Zevi Berman, age 7, a student at Yeshiva Beth Yehudah receives his first-time belt from Cindy Cohn, KKC’s longtime director of programming.
Zevi Berman, age 7, a student at Yeshiva Beth Yehudah receives his first-time belt from Cindy Cohn, KKC’s longtime director of programming. (Bryan Gottlieb)

The belting ceremony is the culmination of a yearlong journey for the students.

The ominously dark sky notwithstanding, more than two dozen participants of Kids Kicking Cancer’s Heroes Circle program gathered in a tent adjacent to the soaring main sanctuary of Temple Beth El, with parents and siblings on hand, to get belted — in person.

After two years of remote programming caused by the COVID-19 pandemic, the brave warriors fighting pediatric cancer and other life-threatening illnesses found the inability to connect in person even more frustrating, so threatening skies weren’t going to halt its first in-person gathering since the early months of 2020.

The belting ceremony is the culmination of a yearlong journey for the students. Through science-based meditative exercises, including practicing somatic breathing — all presented through a lens of traditional martial arts — participants achieve various levels of expertise. Each mastered level earns a different color belt to wear with a traditional martial arts robe, known as a gi.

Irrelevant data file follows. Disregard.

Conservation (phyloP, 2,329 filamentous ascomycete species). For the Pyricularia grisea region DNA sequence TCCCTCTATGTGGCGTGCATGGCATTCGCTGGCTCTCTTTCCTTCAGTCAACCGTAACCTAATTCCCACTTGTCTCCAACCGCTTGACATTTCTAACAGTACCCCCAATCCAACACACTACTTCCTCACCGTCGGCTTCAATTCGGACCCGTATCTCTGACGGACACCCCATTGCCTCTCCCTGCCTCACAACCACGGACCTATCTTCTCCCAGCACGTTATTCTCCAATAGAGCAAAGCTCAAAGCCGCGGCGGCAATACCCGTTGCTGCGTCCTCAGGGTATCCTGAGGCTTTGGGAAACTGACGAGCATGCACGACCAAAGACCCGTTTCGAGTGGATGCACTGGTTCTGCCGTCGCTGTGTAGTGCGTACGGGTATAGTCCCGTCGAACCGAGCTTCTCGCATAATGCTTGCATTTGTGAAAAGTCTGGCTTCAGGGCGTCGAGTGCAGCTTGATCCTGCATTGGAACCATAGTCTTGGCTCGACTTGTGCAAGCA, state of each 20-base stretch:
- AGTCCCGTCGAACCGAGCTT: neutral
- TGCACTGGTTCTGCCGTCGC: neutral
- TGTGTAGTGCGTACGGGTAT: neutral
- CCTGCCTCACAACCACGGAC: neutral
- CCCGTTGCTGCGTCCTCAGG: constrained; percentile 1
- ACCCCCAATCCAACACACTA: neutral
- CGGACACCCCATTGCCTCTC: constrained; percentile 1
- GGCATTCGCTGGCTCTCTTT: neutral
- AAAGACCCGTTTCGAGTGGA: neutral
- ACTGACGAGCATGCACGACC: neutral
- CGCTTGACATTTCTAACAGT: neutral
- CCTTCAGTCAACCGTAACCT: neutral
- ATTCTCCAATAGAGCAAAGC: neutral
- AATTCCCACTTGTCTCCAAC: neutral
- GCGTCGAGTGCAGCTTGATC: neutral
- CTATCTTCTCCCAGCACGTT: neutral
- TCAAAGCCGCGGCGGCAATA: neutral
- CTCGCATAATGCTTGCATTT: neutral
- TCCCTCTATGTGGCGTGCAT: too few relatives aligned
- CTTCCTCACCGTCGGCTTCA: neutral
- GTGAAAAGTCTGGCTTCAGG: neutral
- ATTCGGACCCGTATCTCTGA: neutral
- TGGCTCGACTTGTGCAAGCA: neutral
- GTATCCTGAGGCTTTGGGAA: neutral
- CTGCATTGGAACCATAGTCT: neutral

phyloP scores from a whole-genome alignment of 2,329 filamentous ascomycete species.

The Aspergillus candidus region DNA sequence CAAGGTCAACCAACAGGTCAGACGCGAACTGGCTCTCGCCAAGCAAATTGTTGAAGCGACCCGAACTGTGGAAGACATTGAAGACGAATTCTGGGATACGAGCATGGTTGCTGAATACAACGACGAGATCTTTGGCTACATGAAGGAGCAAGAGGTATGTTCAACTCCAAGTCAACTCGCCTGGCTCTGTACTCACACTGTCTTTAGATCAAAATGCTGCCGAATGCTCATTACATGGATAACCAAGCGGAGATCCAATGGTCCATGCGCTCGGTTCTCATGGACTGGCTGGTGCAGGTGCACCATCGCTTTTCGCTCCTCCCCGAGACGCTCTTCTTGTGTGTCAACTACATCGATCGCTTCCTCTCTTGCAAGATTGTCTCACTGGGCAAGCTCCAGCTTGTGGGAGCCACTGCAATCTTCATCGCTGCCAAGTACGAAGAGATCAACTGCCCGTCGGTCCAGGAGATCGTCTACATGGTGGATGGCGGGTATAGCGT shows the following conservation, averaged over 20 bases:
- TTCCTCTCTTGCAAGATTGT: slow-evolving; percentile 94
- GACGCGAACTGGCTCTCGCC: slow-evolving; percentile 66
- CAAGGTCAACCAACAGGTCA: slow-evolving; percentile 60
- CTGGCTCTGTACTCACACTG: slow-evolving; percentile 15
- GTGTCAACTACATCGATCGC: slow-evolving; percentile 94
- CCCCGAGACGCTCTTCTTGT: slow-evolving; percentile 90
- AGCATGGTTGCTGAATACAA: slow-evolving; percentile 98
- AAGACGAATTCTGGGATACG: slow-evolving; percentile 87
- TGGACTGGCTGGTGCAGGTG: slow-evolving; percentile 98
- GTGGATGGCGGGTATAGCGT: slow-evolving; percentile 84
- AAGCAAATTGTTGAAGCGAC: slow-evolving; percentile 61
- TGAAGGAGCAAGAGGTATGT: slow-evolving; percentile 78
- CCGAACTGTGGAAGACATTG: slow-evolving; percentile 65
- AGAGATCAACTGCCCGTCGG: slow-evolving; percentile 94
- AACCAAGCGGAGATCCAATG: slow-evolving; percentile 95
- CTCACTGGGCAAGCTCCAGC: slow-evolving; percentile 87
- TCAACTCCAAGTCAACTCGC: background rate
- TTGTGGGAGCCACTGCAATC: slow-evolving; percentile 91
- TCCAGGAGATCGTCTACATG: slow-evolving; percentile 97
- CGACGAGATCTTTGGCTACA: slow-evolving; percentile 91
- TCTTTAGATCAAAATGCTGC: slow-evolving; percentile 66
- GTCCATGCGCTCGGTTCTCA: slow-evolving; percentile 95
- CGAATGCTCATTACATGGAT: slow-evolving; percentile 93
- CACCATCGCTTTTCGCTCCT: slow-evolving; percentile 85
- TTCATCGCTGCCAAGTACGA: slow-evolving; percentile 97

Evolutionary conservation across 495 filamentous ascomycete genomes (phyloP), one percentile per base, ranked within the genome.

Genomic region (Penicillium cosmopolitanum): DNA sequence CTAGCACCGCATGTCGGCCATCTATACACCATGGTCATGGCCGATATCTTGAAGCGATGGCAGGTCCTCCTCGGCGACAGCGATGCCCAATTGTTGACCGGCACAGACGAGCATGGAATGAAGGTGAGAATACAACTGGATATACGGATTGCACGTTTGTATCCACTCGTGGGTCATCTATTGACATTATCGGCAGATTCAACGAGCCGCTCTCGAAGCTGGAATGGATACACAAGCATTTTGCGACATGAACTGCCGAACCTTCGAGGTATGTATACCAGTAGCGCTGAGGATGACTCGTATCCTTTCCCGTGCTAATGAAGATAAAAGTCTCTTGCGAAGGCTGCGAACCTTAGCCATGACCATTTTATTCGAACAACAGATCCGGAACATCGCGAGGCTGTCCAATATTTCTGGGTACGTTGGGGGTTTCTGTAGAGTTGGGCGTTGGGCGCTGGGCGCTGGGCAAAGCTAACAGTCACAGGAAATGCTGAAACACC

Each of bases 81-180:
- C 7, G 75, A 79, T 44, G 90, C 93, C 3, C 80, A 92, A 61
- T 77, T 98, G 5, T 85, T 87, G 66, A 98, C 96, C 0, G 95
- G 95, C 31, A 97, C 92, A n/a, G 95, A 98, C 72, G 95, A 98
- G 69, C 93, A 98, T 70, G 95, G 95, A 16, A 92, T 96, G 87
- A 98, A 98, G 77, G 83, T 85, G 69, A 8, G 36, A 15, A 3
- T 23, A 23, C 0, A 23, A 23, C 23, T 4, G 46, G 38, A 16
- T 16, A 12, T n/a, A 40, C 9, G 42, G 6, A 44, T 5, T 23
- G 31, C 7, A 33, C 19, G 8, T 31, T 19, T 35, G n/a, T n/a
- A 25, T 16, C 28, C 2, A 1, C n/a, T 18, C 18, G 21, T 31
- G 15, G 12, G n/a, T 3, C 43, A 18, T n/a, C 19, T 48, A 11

Holding the ceremony in a large marquee was a departure for Heroes Circle, which previously held the annual event at Cranbrook’s Institute of Science in Bloomfield Hills. The decision to move venues was based on the health concerns of the population KKC serves, who remain vulnerable to COVID-19 despite the pandemic’s recession in severe outcomes.

Master of ceremonies Lila Lazurus, who also serves as president of the Heroes Circle, presents certificates of participation to the award attendees.
Master of ceremonies Lila Lazurus, who also serves as president of the Heroes Circle, presents certificates of participation to the award attendees. Bryan Gottlieb

Cindy Cohen, KKC’s director of programming, who has been particularly adept at pivoting much of the organization’s programming online over the last two years, underscored the need to hold the ceremony in an open-air venue, which Cranbrook could not provide. 

“We’ve had a beautiful relationship with Cranbrook Institute of Science for more than a decade, but we aren’t quite ready to go back to an indoor setting yet,” Cohen said. “They have always been so generous, and we look forward to returning there as pandemic concerns ease.” 

Another milestone marked during the ceremony was the completion of a yearlong pilot project called the “AYA Teen Empowerment Program.” AYA, which stands for Adolescents and Young Adults, in medical parlance, was designed for those aged 12 through their early 20s; the pilot project was funded by a grant from the Michigan Health Endowment Fund. 

“The goal of the AYA program is to really offer enhanced psychosocial and life skills to our teens and young adults and build upon the therapeutic martial arts skills learned from us throughout the years,” Cohen explains. The program, led by social workers and program specialists, focuses on “socialization, community building, reduced isolation, career exploration, life skill development and stress reduction,” she added.